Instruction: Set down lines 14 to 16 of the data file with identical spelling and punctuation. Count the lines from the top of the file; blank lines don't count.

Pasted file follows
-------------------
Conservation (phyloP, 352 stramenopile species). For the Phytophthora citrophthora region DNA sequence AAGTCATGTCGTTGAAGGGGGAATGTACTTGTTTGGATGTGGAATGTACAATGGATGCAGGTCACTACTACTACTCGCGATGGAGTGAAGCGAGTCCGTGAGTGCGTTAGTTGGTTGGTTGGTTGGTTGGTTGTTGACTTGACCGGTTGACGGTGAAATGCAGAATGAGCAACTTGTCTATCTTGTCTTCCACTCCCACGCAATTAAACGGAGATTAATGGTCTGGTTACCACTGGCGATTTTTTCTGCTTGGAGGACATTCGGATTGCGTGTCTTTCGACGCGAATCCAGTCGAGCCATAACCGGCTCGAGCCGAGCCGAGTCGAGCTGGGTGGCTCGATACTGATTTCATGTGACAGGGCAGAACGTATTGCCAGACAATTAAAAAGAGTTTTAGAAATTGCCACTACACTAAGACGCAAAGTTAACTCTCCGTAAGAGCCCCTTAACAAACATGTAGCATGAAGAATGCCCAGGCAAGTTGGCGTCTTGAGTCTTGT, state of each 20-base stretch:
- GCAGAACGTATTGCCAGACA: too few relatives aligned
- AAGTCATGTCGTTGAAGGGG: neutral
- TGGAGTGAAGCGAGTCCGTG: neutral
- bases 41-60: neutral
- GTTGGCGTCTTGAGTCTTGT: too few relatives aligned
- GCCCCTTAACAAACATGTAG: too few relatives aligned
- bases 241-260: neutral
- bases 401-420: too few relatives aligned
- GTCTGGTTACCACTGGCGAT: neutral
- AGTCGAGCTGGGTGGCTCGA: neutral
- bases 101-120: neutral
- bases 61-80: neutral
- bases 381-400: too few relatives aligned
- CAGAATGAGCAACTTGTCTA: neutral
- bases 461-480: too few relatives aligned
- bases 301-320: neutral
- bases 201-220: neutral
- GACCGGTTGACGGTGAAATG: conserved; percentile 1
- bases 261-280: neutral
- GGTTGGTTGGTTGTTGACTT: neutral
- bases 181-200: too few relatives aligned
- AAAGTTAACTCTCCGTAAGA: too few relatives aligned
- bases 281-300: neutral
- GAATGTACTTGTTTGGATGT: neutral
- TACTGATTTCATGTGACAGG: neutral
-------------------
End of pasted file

- bases 381-400: too few relatives aligned
- CAGAATGAGCAACTTGTCTA: neutral
- bases 461-480: too few relatives aligned